Mirabelli, Eugene

In the course of his long and productive literary career Eugene Mirabelli (or just plain Gene) has written novels which share characters and histories. The result is a rich mosaic of fictions, a mix of the realistic and the magical, and among these inter-related works are three which he has revised and assembled into the single multi-faceted novel, RENATO!


RENATO! published this fall. Visit https://www.mcphersonco.com/eugene-mirabelli.html

In the words of Publishers Weekly, the life and times of  Renato Stillamare have become “a blazing magnum opus.”

Booklist put it this way: “A philosopher at heart, Renato expounds on everything, especially love. As he observes, the gods have given us love instead of immortality. Mirabelli is a skillful storyteller, deftly weaving all these stories into a rich, colorful tapestry of love, loss, and art. Rivaling grand opera for passion and plot, Renato! is sure to delight readers who appreciate captivating storytelling.”

“What a pleasure it is to revel in this work, which expresses enduring values in such an original way. Eugene Mirabelli…has written a beautiful and ambitious novel that will not only resonate with his generation, but also with the young, and especially with those who love really good writing. He should be a national treasure, and we are lucky, indeed, to have his enchanting Renato!. —Roberta Silman, The Arts Fuse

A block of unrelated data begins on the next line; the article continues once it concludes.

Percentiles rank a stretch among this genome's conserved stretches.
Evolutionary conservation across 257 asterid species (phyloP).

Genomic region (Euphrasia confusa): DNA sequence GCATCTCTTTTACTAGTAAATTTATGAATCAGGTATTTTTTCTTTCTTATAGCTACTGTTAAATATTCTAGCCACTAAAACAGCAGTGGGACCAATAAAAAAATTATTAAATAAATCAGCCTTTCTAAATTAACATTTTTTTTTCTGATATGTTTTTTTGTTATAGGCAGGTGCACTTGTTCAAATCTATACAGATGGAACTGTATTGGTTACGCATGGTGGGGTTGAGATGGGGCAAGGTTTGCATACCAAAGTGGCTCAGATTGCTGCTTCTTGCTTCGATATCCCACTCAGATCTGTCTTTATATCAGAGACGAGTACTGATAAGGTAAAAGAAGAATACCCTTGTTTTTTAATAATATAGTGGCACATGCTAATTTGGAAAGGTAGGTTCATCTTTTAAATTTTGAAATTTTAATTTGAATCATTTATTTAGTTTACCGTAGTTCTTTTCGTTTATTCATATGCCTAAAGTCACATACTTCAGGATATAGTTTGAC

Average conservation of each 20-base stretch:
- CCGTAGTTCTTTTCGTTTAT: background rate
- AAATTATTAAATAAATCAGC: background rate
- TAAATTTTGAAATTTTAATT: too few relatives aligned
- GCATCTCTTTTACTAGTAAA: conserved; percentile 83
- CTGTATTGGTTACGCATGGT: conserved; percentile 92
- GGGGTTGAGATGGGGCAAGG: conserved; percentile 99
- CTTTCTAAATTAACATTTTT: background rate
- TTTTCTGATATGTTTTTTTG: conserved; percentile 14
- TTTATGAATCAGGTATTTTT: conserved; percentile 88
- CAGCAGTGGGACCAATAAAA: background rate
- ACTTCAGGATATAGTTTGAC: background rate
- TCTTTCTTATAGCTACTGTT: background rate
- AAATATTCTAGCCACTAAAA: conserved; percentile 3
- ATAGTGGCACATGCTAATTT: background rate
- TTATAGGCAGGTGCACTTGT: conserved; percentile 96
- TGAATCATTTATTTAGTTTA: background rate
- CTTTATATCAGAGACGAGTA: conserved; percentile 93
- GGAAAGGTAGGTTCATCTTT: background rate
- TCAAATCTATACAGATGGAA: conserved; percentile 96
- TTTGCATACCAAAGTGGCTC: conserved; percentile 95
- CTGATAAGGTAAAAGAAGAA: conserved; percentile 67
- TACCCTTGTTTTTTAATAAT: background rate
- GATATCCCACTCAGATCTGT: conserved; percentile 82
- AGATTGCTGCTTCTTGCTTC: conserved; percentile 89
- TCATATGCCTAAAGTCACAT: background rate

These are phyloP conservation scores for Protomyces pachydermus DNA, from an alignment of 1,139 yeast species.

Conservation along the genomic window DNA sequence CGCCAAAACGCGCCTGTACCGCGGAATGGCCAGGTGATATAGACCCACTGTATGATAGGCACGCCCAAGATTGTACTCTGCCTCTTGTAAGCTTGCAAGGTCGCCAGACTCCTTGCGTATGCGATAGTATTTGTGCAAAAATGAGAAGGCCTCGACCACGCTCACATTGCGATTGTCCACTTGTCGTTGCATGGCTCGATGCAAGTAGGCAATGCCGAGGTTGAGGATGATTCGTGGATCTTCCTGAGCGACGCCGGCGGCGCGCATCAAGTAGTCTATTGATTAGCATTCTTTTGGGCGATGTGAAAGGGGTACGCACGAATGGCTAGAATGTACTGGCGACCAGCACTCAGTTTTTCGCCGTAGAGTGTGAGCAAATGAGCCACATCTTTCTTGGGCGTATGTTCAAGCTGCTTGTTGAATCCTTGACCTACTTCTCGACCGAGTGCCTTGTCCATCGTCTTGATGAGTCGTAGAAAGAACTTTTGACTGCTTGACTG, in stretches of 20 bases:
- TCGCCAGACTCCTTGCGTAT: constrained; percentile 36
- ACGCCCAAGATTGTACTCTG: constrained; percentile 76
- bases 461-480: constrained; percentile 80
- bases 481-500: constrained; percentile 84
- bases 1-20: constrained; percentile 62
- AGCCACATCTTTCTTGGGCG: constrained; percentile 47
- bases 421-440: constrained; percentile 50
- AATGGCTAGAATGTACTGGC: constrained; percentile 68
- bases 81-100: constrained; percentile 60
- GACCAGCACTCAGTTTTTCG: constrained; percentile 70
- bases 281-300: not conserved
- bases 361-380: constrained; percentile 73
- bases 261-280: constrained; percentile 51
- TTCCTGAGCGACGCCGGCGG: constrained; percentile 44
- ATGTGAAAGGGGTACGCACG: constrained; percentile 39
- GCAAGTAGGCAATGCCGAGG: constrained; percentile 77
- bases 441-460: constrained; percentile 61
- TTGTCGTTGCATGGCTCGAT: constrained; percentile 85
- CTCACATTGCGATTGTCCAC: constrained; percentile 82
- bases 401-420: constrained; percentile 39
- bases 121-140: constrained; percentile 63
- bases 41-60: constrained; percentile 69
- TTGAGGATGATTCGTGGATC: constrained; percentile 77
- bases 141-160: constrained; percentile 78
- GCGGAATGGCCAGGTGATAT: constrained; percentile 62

Renato! is “a bittersweet, beautiful story that…merits wide attention…[and] speaks wisely to life’s truths.”—Kirkus Reviews

“A major canvas…The real and the surreal blend together seamlessly; the love affair endures.”—Nicholas Delbanco, author of Why Writing Matters

“This truly is a wise and comforting book, funny and sad, wonderfully intelligent but wearing its intelligence lightly, whimsical yet thoughtful. For all its dizzy proliferation of story, Renato! is grounded in a sober sense of the real: the passage of time, the aging of the flesh, the way couples change toward one another, and the inevitability of death. Love is the lodestar from first to last. But when Renato speaks of love, the word is protean, not singular, not just passion and sex, although that’s certainly part of it, but marriage, children, friends, and work. The gods, he thinks, have given us love instead of immortality —a line that could serve as an epigraph. It’s rare to find a book, especially in our time, that so emphatically says yes to life, to the world as it comes.” —from the Introduction by Douglas Glover